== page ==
Objectives: To investigate the association of birthweight percentile with cord blood glucose, lipids, and insulin levels.
Study design: Data obtained from 1522 newborns were included in the Born in Guangzhou Cohort study. The generalized additive model and multivariable linear regression model were used to explore the nonlinear and linear relationships between birthweight and cord blood metabolic measures, and to evaluate the differences of metabolic measures Z-scores among small for gestational age, appropriate for gestational age, and large for gestational age babies.
Results: Birthweight Z-score was linearly associated with increased cord blood insulin Z-score (adjusted β = 0.30; 95% CI, 0.22-0.37). Compared with appropriate for gestational age babies, neonates born small for gestational age had significantly higher cord blood triglycerides Z-score (adjusted mean difference [MDadj], 0.60; 95% CI, 0.40-0.79) and lower cord blood insulin (MDadj, -0.37; 95% CI, -0.57 to -0.16), high-density lipoprotein cholesterol (MDadj, -0.34; 95% CI, -0.55 to -0.13), total cholesterol (MDadj, -0.26; 95% CI, -0.47 to -0.05), and low-density lipoprotein (MDadj, -0.23; 95% CI, -0.43 to -0.02) Z-scores, and neonates born large for gestational age had higher cord blood insulin Z-score (MDadj, 0.31; 95% CI, 0.09 to 0.52).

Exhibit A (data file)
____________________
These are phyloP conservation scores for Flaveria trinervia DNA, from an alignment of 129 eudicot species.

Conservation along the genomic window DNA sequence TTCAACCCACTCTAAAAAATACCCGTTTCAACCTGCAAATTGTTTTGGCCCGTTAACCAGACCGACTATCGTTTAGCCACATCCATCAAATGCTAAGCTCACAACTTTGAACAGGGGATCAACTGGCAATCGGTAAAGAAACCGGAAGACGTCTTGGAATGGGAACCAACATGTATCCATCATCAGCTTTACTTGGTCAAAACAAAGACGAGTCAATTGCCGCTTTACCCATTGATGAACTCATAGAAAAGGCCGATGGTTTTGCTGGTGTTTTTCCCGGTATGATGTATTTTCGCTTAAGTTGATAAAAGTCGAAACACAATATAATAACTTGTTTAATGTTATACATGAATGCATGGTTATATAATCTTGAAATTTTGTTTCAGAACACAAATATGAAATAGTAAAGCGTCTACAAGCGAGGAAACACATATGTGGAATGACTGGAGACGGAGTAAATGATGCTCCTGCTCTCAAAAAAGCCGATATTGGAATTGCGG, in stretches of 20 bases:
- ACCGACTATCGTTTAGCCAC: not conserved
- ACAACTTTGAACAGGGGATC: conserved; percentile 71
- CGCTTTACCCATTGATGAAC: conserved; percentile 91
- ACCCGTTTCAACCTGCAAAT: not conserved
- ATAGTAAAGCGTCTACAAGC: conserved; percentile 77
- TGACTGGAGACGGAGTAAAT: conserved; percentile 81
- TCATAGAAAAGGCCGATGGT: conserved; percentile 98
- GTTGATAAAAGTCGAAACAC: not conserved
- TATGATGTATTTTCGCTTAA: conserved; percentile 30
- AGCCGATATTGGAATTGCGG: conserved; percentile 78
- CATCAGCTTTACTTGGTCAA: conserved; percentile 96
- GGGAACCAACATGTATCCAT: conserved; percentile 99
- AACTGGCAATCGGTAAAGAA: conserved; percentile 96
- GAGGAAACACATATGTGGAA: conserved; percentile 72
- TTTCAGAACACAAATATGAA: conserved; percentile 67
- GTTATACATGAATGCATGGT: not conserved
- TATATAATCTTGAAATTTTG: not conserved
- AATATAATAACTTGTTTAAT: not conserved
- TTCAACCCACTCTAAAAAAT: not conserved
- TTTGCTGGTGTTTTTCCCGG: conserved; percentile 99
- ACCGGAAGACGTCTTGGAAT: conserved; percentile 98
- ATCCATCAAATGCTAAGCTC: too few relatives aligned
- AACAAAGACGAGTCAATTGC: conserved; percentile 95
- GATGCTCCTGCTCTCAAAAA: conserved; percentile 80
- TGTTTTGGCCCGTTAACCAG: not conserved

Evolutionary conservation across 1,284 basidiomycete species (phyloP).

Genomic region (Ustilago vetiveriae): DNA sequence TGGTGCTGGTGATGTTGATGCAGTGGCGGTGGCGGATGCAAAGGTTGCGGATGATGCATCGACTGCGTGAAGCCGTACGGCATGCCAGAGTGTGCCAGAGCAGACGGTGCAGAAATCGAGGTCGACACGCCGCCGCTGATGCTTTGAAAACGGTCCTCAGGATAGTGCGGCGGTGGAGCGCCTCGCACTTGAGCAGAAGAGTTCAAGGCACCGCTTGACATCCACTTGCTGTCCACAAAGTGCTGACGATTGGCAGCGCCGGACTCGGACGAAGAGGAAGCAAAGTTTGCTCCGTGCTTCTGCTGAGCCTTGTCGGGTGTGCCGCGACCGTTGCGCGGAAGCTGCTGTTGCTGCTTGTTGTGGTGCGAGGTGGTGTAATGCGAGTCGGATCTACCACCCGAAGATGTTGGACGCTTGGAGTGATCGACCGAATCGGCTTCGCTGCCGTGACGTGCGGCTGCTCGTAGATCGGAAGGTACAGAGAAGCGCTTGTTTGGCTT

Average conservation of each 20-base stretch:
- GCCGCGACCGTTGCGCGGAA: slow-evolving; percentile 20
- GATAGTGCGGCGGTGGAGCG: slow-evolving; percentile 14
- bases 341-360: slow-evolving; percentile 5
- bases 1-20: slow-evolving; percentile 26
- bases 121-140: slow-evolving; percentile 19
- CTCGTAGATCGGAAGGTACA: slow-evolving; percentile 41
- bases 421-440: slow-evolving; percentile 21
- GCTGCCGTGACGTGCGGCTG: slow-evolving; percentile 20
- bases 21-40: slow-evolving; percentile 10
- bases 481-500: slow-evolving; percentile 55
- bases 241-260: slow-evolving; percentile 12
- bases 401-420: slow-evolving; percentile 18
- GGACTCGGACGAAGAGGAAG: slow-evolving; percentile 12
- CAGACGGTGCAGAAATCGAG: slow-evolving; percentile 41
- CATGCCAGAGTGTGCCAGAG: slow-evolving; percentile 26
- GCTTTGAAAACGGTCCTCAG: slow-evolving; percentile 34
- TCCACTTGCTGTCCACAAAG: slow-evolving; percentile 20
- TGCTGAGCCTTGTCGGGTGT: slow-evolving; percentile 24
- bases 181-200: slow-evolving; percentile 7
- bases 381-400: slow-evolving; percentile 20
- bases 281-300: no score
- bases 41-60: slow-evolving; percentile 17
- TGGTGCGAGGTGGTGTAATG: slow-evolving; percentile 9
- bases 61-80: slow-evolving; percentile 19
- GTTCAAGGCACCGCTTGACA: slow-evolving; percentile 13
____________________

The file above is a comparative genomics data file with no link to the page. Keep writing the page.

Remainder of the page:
Conclusions: Our findings support the hypothesis that babies born small for gestational age and large for gestational age are exposed to different intrauterine environments, which may contribute to altered fat accumulation patterns with implications for the risk of metabolic dysfunction later in life. There is a need to consider the development of tailored intervention strategies to prevent metabolic dysfunction in adult life for these babies.
Keywords: birthweight; cholesterol; insulin; obesity; triglycerides.
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